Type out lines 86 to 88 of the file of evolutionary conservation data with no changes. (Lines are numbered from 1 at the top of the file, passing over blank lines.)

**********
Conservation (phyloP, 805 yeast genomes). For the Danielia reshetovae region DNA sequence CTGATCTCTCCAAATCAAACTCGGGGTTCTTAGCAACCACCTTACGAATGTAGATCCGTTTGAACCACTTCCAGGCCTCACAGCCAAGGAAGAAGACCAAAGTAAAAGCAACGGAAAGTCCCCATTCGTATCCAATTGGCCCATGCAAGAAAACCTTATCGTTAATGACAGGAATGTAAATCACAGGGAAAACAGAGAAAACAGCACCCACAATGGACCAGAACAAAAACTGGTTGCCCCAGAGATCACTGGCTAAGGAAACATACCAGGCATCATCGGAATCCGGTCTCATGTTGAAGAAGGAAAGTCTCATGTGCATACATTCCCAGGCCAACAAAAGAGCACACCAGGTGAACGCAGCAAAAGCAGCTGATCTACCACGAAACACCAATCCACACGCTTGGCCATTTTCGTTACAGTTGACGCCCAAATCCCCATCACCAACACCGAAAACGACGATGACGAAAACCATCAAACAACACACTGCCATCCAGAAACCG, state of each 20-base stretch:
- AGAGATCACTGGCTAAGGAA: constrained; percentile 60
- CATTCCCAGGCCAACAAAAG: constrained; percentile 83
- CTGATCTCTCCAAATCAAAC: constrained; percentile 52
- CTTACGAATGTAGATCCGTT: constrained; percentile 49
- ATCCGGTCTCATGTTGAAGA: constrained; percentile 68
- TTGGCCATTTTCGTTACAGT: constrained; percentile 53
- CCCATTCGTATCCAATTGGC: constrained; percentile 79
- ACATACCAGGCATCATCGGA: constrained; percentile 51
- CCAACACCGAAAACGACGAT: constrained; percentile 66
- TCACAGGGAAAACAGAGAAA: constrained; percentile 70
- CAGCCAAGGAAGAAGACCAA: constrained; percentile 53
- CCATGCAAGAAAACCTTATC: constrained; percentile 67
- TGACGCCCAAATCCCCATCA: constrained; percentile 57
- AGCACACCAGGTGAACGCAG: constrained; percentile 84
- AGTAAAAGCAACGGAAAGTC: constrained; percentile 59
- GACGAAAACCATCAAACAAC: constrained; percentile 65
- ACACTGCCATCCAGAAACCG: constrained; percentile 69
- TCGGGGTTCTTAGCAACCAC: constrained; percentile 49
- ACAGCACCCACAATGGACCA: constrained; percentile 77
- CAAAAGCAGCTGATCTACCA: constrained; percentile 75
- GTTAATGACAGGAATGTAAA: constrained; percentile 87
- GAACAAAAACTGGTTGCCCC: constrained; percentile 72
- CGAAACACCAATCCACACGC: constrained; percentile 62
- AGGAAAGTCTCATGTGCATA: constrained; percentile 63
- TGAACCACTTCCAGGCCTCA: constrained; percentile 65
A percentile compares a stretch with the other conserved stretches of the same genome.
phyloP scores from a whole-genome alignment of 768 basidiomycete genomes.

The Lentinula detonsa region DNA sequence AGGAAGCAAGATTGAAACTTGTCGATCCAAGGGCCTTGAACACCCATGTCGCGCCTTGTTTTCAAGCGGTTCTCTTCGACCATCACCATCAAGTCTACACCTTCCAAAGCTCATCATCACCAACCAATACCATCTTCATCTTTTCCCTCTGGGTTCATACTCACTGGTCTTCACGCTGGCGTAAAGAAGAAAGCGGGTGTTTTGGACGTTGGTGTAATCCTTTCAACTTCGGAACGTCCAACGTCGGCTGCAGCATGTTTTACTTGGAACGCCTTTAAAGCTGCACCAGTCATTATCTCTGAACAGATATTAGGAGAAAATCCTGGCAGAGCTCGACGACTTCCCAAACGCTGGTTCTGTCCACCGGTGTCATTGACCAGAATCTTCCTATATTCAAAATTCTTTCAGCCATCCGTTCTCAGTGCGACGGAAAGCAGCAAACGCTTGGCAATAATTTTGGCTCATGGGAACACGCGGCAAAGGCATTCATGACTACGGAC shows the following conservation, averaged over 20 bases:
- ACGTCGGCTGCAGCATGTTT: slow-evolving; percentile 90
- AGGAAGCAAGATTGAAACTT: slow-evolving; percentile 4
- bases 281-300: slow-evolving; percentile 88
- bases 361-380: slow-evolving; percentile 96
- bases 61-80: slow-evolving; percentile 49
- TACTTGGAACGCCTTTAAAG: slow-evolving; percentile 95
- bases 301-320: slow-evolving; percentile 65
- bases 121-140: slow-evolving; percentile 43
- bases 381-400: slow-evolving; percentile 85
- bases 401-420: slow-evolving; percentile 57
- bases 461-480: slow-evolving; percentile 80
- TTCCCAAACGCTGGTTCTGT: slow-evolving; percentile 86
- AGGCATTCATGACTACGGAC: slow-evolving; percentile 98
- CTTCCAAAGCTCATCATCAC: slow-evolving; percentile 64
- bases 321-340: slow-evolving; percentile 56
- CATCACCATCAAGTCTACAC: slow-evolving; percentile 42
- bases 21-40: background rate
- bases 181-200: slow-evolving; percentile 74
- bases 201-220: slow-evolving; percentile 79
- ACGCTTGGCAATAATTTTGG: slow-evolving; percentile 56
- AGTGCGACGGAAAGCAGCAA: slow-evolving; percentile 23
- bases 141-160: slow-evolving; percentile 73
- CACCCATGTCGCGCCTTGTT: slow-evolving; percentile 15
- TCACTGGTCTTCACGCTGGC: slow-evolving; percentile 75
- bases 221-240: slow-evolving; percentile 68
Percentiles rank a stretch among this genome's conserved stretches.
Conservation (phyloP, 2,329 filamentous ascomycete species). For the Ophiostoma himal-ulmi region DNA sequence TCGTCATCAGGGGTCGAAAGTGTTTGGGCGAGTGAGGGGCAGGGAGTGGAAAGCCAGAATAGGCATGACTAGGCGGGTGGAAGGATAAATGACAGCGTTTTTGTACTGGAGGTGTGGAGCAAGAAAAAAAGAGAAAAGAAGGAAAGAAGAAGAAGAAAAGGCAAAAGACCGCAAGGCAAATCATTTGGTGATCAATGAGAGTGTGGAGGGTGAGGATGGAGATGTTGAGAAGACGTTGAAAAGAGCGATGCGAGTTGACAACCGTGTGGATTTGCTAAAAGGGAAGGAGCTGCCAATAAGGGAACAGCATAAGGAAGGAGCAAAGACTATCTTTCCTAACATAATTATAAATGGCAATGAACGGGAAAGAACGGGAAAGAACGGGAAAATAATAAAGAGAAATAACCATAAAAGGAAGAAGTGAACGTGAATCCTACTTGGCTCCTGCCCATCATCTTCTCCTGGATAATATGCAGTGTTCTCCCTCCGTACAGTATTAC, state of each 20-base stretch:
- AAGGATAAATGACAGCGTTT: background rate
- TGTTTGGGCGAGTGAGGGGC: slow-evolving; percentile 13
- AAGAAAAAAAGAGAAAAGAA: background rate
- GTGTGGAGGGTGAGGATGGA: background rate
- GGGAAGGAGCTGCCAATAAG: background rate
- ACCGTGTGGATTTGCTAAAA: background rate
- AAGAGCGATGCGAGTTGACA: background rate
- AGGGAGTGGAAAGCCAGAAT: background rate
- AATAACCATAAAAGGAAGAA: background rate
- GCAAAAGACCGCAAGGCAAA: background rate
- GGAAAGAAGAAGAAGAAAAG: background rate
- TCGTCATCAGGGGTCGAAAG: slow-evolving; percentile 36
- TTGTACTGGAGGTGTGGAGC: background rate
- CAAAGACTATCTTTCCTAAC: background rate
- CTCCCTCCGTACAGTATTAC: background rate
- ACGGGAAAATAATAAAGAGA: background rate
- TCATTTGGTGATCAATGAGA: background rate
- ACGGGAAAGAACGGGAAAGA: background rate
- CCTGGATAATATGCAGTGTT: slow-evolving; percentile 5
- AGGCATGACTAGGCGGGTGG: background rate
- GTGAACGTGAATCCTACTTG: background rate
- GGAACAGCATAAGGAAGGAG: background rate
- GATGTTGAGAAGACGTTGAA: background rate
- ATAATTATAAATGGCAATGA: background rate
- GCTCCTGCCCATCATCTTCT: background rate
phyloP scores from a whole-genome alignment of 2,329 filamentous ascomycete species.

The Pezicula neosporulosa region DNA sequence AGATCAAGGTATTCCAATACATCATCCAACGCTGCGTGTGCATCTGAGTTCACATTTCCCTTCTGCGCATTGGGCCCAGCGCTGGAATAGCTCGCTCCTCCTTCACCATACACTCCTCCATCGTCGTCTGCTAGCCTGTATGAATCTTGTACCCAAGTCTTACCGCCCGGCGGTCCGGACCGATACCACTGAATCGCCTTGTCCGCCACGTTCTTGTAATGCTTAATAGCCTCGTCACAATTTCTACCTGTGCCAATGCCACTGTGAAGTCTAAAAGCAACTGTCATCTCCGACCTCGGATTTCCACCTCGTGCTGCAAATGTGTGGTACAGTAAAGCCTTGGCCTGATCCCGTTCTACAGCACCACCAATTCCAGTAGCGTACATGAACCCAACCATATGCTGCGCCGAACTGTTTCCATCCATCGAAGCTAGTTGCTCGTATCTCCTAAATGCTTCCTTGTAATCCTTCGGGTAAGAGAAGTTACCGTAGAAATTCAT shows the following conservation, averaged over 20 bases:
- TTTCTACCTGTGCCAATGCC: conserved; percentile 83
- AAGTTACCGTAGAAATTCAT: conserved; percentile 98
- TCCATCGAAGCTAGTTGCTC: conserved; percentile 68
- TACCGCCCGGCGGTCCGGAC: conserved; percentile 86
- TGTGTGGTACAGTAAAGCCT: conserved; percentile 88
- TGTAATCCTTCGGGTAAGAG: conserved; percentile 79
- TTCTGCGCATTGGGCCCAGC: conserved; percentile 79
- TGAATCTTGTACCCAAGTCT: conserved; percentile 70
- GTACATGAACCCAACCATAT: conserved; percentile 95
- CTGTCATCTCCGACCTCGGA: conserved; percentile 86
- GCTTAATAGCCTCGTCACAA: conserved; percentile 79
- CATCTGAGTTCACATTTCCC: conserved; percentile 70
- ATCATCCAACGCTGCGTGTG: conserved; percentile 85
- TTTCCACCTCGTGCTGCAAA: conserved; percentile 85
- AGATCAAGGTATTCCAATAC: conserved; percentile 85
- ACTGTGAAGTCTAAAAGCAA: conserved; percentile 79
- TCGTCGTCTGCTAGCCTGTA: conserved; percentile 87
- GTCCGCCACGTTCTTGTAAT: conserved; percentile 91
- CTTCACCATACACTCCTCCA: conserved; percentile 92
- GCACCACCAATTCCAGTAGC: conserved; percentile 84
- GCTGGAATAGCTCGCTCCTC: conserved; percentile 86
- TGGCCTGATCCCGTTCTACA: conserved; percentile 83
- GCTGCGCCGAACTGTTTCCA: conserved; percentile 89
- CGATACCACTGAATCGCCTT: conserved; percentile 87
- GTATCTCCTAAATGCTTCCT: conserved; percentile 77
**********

- TCCATCGAAGCTAGTTGCTC: conserved; percentile 68
- TACCGCCCGGCGGTCCGGAC: conserved; percentile 86
- TGTGTGGTACAGTAAAGCCT: conserved; percentile 88